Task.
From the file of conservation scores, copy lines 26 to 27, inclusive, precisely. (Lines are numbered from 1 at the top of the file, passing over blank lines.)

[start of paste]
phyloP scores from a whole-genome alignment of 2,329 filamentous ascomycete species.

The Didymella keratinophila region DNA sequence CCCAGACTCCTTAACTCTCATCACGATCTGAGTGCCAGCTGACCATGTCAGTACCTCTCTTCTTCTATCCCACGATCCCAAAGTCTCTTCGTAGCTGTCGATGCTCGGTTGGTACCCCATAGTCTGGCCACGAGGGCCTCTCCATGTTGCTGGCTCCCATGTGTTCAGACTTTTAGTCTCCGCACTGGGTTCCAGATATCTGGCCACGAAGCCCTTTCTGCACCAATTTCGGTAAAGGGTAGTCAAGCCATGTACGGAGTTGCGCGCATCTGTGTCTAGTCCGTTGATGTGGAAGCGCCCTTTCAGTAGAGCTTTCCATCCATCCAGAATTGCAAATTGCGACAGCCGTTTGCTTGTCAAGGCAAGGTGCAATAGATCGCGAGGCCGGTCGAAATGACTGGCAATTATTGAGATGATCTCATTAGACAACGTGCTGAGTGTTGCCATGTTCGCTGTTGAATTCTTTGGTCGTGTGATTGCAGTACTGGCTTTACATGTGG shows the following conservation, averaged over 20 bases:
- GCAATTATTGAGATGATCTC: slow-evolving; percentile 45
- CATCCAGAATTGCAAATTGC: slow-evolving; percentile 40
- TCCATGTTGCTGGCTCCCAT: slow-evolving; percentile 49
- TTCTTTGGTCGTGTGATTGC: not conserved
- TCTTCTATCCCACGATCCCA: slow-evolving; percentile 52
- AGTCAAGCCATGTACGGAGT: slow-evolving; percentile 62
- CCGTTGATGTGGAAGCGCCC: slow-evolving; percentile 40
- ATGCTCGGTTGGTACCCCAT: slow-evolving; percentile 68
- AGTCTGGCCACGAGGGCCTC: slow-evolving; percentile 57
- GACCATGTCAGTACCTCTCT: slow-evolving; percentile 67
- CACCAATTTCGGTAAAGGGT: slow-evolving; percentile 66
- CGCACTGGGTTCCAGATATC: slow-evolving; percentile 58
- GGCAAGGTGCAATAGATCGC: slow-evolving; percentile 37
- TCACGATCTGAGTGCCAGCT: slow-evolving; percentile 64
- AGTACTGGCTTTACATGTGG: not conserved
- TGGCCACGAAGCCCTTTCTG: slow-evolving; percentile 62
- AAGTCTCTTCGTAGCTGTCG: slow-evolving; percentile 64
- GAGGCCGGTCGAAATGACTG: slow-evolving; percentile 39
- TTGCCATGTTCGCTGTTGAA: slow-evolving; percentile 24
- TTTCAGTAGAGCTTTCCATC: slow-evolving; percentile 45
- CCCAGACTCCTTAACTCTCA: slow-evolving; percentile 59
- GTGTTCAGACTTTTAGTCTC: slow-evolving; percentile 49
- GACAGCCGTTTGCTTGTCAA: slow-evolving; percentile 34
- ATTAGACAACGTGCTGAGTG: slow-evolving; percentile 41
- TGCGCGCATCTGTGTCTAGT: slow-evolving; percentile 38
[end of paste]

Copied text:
- ATTAGACAACGTGCTGAGTG: slow-evolving; percentile 41
- TGCGCGCATCTGTGTCTAGT: slow-evolving; percentile 38